Pragmatically, this may take shape a variety of ways. It may mean agreeing to only talk about work with one another after a therapy session, or after writing out your thoughts before verbalizing them. A friend just told me that he and his husband only have difficult conversations in the nude; the vulnerability softens them and also, he said, “makes it harder to leave the apartment in anger.” (I haven’t tried it yet, but it seems like it couldn’t hurt!) Or perhaps you can design a ritual for immediately after the hard talks, or the job application edits, or the job market spreadsheet update; perhaps you pick a new dessert recipe to try, or treat yourselves to a movie date. The point in all of this to remind you that you have each other right now, even when so much of the future is unclear.
And I say “right now,” first because I am too cynical to suggest that any couple is 100% guaranteed forever, but more importantly because I believe this present-minded disposition is the actual secret for navigating the academic job market (as a couple or as an individual). I feel lucky that I became a certified yoga teacher the same year I was first on the market, because I began to learn a number of tools that reminded me that focusing on the present can relieve an immense amount of discomfort. In yogic texts, this is related to the concept of Dhyana, or meditation, which encourages concentration (or for advanced practitioners, lack of concentration) as a means of creating peaceful clarity. And to acknowledge and better navigate “the space between external events and our reaction to them.”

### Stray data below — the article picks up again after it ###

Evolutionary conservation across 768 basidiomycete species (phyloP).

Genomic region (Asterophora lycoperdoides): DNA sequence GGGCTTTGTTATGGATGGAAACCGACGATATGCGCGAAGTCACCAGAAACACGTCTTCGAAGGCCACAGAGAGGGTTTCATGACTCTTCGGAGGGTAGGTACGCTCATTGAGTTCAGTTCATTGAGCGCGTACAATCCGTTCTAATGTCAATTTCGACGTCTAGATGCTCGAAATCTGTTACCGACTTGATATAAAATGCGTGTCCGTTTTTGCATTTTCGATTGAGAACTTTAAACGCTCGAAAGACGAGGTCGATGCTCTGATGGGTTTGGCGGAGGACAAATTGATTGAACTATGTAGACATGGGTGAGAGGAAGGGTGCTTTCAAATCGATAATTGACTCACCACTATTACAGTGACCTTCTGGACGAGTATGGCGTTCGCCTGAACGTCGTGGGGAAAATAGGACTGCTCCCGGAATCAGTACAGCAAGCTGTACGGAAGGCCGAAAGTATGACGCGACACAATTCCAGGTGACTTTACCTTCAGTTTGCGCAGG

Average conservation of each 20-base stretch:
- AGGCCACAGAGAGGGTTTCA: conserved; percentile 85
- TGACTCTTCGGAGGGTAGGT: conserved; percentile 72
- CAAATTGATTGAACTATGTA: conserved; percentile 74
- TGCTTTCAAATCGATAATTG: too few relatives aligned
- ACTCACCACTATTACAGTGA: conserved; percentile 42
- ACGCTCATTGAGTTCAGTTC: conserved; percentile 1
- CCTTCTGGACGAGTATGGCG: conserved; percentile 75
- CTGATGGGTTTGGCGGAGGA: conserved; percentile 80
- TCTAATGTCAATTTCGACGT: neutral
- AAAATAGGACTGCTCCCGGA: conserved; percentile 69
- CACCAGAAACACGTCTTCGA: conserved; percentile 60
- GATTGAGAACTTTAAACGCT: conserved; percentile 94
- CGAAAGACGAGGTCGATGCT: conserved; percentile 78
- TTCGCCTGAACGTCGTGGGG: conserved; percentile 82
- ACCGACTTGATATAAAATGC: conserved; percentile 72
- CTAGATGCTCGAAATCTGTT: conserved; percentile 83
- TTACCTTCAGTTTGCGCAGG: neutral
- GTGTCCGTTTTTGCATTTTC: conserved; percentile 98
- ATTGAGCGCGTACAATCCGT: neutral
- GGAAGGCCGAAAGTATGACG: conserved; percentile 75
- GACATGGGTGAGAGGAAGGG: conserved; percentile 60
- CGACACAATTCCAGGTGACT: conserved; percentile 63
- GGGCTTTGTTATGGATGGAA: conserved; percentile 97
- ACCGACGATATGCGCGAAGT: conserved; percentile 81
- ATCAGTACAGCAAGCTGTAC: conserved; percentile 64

Buddhism is also helpful in this lesson; one of my favorite writers and practitioners Pema Chödrön writes a lot about sitting in the sticky in-between part. About staying present in whatever feels good and whatever feels bad, because that’s all there is. She goes on to talk specifically about practicing acceptance around the unknown: “Letting there be room for not knowing is the most important thing of all. When there's a big disappointment, we don't know if that's the end of the story. It may just be the beginning of a great adventure. Life is like that. We don't know anything. We call something bad; we call it good. But really we just don't know.”
I wonder if those yogic or Buddhist lessons might resonate with you right now, sweet friend? Can you find a way to sit and notice what’s happening now, and not immediately rush to the suffering of the not-knowing about tomorrow? It is much, much easier said than done, but perhaps it is something you can repeat to yourself without judgement or anxiety: “We just don’t know.” You just don’t know, and for now, that just is.
Now, of course, if after the struggle of acceptance around that, you and your partner decide academia is not worth this work, you have my utmost support. The thing about using our therapeutic and spiritual tools is that it’s hard. And even when I practice using them or give advice for others to use them, I would never try to pretend that it’s particularly pleasant. So, by all means, if you’ve had enough of this shit, I look forward to seeing you on the other side of the ivory tower, making more money and having more stability.
Until then, Dr., as you navigate at least another few months in the uncertain waters of the academic market, I invite you to speak openly to and hold closely your boo. I invite you to meditate or yoga or light a candle to remind yourself that all there is is now. And I remind you to hold onto the inevitable discomfort that arises as data to decide if this is the life you want or not.
Sometimes the dread and the uncertainty is so awful because you want to know that you will be ok, that things will work out, that you will find those dance parties again and not live paycheck to paycheck and get to build a home and plant some roots. And until there’s a job in the picture, you don’t know that those things will happen. But friend, those things will happen. Remember that no matter what job, or whether you stay/leave academia, you. will. be. okay. The academic job market, as fucked as it is, is not bigger than you, and your persistent heart.
Academia is not a friend to spirits or relationships, and you are holding onto both with an admirable amount of tenderness and care. Keep that softness, love, and I believe the hope will follow.